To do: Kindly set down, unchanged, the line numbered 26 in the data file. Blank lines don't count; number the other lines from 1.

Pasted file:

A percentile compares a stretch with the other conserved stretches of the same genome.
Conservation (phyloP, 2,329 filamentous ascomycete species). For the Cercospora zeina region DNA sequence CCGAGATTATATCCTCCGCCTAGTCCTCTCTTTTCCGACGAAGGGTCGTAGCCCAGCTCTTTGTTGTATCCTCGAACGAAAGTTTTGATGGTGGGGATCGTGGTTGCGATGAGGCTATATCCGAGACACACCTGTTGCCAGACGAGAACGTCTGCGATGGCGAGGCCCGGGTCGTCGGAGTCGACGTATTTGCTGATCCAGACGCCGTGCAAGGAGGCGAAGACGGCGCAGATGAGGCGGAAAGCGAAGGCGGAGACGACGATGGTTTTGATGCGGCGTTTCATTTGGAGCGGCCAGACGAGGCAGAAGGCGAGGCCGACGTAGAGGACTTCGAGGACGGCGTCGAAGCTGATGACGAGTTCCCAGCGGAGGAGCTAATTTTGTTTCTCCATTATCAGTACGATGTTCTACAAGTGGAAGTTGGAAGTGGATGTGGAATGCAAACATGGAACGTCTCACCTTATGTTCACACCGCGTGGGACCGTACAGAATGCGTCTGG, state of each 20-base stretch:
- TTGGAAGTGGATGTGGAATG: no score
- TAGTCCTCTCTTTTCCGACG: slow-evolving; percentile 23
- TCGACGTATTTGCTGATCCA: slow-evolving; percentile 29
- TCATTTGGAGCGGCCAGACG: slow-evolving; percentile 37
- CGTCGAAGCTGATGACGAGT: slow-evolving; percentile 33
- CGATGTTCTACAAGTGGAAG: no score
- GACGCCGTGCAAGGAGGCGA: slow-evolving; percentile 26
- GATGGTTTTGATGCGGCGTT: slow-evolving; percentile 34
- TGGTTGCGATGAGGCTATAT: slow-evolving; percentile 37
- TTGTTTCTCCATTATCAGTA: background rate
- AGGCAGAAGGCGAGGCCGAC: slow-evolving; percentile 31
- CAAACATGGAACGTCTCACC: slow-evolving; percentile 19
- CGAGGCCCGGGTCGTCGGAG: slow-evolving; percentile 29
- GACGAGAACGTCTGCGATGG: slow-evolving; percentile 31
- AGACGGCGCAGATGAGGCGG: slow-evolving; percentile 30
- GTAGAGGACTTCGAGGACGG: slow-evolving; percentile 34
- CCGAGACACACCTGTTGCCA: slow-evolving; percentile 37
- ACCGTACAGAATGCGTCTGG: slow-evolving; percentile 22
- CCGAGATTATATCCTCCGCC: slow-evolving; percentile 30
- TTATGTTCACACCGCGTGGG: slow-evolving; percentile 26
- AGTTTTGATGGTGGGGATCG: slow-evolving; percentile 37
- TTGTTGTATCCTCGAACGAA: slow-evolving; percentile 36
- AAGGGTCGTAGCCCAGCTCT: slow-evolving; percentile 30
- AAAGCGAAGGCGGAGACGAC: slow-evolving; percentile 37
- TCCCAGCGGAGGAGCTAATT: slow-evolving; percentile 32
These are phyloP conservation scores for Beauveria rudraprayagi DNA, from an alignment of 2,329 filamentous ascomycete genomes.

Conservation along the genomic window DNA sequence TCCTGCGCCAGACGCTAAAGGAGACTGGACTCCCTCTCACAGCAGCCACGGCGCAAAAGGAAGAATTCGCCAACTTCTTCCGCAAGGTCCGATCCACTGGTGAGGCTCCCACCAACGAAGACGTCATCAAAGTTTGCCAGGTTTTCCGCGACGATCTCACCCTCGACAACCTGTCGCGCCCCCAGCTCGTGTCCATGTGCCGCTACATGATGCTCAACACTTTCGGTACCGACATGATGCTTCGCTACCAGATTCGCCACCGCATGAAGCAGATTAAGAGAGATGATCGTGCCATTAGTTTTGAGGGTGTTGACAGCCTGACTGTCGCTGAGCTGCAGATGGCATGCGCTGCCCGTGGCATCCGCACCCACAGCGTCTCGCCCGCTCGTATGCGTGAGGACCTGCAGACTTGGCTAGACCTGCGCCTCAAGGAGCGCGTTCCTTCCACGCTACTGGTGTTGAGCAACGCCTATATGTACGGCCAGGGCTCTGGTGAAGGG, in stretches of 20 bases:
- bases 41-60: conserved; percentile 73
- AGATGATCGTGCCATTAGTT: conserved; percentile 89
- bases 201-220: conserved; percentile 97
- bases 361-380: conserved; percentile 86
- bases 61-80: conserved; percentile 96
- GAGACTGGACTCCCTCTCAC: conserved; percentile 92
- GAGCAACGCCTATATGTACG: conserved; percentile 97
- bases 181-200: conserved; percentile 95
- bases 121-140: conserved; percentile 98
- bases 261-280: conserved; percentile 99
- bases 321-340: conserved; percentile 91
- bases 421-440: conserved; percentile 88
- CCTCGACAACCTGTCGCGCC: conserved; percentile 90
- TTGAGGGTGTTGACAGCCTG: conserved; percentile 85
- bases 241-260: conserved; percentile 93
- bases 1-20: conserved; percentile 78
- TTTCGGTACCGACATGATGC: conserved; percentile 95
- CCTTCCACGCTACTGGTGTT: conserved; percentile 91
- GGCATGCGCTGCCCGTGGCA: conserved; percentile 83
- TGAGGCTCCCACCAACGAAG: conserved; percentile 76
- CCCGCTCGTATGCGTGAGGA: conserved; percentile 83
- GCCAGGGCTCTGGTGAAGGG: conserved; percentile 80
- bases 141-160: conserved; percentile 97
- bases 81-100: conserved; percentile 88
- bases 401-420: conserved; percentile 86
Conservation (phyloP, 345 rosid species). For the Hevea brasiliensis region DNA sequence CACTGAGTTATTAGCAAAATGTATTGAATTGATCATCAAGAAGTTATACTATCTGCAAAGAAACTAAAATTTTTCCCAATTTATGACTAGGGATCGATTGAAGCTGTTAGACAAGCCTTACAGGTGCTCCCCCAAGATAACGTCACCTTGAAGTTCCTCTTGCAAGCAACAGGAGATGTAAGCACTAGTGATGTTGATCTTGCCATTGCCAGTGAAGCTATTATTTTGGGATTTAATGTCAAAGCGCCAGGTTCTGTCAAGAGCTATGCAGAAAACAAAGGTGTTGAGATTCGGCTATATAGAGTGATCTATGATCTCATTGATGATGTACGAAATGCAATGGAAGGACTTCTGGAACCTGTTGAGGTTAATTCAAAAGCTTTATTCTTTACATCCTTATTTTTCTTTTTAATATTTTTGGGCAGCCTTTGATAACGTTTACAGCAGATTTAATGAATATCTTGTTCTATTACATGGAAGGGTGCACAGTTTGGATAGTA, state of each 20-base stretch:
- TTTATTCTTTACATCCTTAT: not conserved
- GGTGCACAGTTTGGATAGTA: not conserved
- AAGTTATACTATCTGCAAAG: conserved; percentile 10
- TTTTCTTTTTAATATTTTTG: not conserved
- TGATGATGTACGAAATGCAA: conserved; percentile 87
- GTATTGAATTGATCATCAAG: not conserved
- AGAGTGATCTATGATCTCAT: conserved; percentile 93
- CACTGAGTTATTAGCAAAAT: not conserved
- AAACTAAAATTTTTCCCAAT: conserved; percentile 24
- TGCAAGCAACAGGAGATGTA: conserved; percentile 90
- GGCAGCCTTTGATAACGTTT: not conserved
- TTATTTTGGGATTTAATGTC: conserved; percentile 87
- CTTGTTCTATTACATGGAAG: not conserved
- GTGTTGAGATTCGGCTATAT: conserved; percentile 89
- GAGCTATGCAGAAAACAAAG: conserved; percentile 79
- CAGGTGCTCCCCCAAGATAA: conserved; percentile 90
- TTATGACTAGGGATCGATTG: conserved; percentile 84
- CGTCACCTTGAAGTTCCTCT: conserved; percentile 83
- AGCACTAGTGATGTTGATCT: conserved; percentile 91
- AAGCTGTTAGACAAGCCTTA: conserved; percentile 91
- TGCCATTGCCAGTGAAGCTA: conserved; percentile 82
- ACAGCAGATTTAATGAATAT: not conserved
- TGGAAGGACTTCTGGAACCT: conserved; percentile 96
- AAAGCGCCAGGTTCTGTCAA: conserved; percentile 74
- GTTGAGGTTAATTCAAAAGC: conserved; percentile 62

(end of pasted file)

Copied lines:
- AAAGCGAAGGCGGAGACGAC: slow-evolving; percentile 37